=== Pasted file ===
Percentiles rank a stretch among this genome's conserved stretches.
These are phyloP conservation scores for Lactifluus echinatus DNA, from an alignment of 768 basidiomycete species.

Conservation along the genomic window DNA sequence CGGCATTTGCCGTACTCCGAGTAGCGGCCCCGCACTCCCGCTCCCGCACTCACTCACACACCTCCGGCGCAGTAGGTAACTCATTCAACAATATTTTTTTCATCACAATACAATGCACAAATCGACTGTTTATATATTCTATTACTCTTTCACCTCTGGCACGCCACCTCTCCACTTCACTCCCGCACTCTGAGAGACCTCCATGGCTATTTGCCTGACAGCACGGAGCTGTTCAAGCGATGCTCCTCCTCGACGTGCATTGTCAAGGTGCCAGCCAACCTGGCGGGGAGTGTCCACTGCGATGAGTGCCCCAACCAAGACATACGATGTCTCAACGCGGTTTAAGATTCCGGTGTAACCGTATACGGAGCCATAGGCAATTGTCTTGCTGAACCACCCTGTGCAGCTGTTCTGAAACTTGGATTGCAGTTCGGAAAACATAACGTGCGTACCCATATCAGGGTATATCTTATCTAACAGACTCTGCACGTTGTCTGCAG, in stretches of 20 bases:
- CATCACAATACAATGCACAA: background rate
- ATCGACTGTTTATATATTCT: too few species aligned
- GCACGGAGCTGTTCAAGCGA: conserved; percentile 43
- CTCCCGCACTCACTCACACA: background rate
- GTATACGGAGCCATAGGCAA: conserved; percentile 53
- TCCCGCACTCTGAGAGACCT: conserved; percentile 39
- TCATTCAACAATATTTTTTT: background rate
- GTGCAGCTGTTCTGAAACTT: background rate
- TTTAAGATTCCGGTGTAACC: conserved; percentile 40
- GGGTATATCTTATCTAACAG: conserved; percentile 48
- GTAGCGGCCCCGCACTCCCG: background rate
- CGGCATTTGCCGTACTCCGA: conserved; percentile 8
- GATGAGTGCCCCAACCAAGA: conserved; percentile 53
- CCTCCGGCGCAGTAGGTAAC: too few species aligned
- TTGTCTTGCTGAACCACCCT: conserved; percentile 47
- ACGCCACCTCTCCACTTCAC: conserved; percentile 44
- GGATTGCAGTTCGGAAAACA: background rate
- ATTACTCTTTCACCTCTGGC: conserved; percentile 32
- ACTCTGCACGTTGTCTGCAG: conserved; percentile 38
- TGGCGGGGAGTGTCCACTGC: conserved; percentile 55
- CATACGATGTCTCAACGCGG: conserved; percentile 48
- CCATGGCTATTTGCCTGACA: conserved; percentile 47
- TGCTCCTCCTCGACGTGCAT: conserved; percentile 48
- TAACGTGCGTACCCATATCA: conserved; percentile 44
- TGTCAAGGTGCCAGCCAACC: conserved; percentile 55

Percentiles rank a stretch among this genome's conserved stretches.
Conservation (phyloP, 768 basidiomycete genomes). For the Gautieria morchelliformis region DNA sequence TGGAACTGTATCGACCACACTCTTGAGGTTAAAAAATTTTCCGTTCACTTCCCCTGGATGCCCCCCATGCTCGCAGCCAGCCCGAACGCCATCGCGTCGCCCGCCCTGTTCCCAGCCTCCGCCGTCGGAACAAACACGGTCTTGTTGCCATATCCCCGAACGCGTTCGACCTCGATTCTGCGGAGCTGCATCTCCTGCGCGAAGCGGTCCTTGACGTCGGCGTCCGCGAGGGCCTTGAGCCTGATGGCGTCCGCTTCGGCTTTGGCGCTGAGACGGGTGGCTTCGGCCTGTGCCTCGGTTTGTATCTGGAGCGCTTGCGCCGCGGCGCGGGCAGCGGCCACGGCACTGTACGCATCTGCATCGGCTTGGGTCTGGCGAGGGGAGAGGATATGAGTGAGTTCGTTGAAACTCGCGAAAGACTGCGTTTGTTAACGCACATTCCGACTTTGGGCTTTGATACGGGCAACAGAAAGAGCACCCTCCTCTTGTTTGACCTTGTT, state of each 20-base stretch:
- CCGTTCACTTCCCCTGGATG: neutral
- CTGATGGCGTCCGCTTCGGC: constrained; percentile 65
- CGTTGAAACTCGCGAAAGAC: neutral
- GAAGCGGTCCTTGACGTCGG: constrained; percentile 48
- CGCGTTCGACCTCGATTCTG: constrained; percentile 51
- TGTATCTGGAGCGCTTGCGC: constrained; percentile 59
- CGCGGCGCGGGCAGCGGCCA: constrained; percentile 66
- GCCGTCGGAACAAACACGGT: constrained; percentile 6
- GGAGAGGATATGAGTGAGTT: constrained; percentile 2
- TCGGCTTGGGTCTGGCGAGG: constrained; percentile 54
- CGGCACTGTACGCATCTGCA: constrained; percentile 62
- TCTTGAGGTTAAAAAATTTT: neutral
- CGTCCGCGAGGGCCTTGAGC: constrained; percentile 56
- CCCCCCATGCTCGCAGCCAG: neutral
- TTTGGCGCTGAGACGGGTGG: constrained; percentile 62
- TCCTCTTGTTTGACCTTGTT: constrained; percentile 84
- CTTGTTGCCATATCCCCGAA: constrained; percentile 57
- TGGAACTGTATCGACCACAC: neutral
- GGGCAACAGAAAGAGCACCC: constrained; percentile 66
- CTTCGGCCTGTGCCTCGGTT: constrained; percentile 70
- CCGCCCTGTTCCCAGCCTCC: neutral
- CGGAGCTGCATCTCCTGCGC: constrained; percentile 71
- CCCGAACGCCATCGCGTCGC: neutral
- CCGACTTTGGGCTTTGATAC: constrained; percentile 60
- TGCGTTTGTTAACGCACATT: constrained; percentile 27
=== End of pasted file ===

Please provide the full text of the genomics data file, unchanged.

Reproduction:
Percentiles rank a stretch among this genome's conserved stretches.
These are phyloP conservation scores for Lactifluus echinatus DNA, from an alignment of 768 basidiomycete species.

Conservation along the genomic window DNA sequence CGGCATTTGCCGTACTCCGAGTAGCGGCCCCGCACTCCCGCTCCCGCACTCACTCACACACCTCCGGCGCAGTAGGTAACTCATTCAACAATATTTTTTTCATCACAATACAATGCACAAATCGACTGTTTATATATTCTATTACTCTTTCACCTCTGGCACGCCACCTCTCCACTTCACTCCCGCACTCTGAGAGACCTCCATGGCTATTTGCCTGACAGCACGGAGCTGTTCAAGCGATGCTCCTCCTCGACGTGCATTGTCAAGGTGCCAGCCAACCTGGCGGGGAGTGTCCACTGCGATGAGTGCCCCAACCAAGACATACGATGTCTCAACGCGGTTTAAGATTCCGGTGTAACCGTATACGGAGCCATAGGCAATTGTCTTGCTGAACCACCCTGTGCAGCTGTTCTGAAACTTGGATTGCAGTTCGGAAAACATAACGTGCGTACCCATATCAGGGTATATCTTATCTAACAGACTCTGCACGTTGTCTGCAG, in stretches of 20 bases:
- CATCACAATACAATGCACAA: background rate
- ATCGACTGTTTATATATTCT: too few species aligned
- GCACGGAGCTGTTCAAGCGA: conserved; percentile 43
- CTCCCGCACTCACTCACACA: background rate
- GTATACGGAGCCATAGGCAA: conserved; percentile 53
- TCCCGCACTCTGAGAGACCT: conserved; percentile 39
- TCATTCAACAATATTTTTTT: background rate
- GTGCAGCTGTTCTGAAACTT: background rate
- TTTAAGATTCCGGTGTAACC: conserved; percentile 40
- GGGTATATCTTATCTAACAG: conserved; percentile 48
- GTAGCGGCCCCGCACTCCCG: background rate
- CGGCATTTGCCGTACTCCGA: conserved; percentile 8
- GATGAGTGCCCCAACCAAGA: conserved; percentile 53
- CCTCCGGCGCAGTAGGTAAC: too few species aligned
- TTGTCTTGCTGAACCACCCT: conserved; percentile 47
- ACGCCACCTCTCCACTTCAC: conserved; percentile 44
- GGATTGCAGTTCGGAAAACA: background rate
- ATTACTCTTTCACCTCTGGC: conserved; percentile 32
- ACTCTGCACGTTGTCTGCAG: conserved; percentile 38
- TGGCGGGGAGTGTCCACTGC: conserved; percentile 55
- CATACGATGTCTCAACGCGG: conserved; percentile 48
- CCATGGCTATTTGCCTGACA: conserved; percentile 47
- TGCTCCTCCTCGACGTGCAT: conserved; percentile 48
- TAACGTGCGTACCCATATCA: conserved; percentile 44
- TGTCAAGGTGCCAGCCAACC: conserved; percentile 55

Percentiles rank a stretch among this genome's conserved stretches.
Conservation (phyloP, 768 basidiomycete genomes). For the Gautieria morchelliformis region DNA sequence TGGAACTGTATCGACCACACTCTTGAGGTTAAAAAATTTTCCGTTCACTTCCCCTGGATGCCCCCCATGCTCGCAGCCAGCCCGAACGCCATCGCGTCGCCCGCCCTGTTCCCAGCCTCCGCCGTCGGAACAAACACGGTCTTGTTGCCATATCCCCGAACGCGTTCGACCTCGATTCTGCGGAGCTGCATCTCCTGCGCGAAGCGGTCCTTGACGTCGGCGTCCGCGAGGGCCTTGAGCCTGATGGCGTCCGCTTCGGCTTTGGCGCTGAGACGGGTGGCTTCGGCCTGTGCCTCGGTTTGTATCTGGAGCGCTTGCGCCGCGGCGCGGGCAGCGGCCACGGCACTGTACGCATCTGCATCGGCTTGGGTCTGGCGAGGGGAGAGGATATGAGTGAGTTCGTTGAAACTCGCGAAAGACTGCGTTTGTTAACGCACATTCCGACTTTGGGCTTTGATACGGGCAACAGAAAGAGCACCCTCCTCTTGTTTGACCTTGTT, state of each 20-base stretch:
- CCGTTCACTTCCCCTGGATG: neutral
- CTGATGGCGTCCGCTTCGGC: constrained; percentile 65
- CGTTGAAACTCGCGAAAGAC: neutral
- GAAGCGGTCCTTGACGTCGG: constrained; percentile 48
- CGCGTTCGACCTCGATTCTG: constrained; percentile 51
- TGTATCTGGAGCGCTTGCGC: constrained; percentile 59
- CGCGGCGCGGGCAGCGGCCA: constrained; percentile 66
- GCCGTCGGAACAAACACGGT: constrained; percentile 6
- GGAGAGGATATGAGTGAGTT: constrained; percentile 2
- TCGGCTTGGGTCTGGCGAGG: constrained; percentile 54
- CGGCACTGTACGCATCTGCA: constrained; percentile 62
- TCTTGAGGTTAAAAAATTTT: neutral
- CGTCCGCGAGGGCCTTGAGC: constrained; percentile 56
- CCCCCCATGCTCGCAGCCAG: neutral
- TTTGGCGCTGAGACGGGTGG: constrained; percentile 62
- TCCTCTTGTTTGACCTTGTT: constrained; percentile 84
- CTTGTTGCCATATCCCCGAA: constrained; percentile 57
- TGGAACTGTATCGACCACAC: neutral
- GGGCAACAGAAAGAGCACCC: constrained; percentile 66
- CTTCGGCCTGTGCCTCGGTT: constrained; percentile 70
- CCGCCCTGTTCCCAGCCTCC: neutral
- CGGAGCTGCATCTCCTGCGC: constrained; percentile 71
- CCCGAACGCCATCGCGTCGC: neutral
- CCGACTTTGGGCTTTGATAC: constrained; percentile 60
- TGCGTTTGTTAACGCACATT: constrained; percentile 27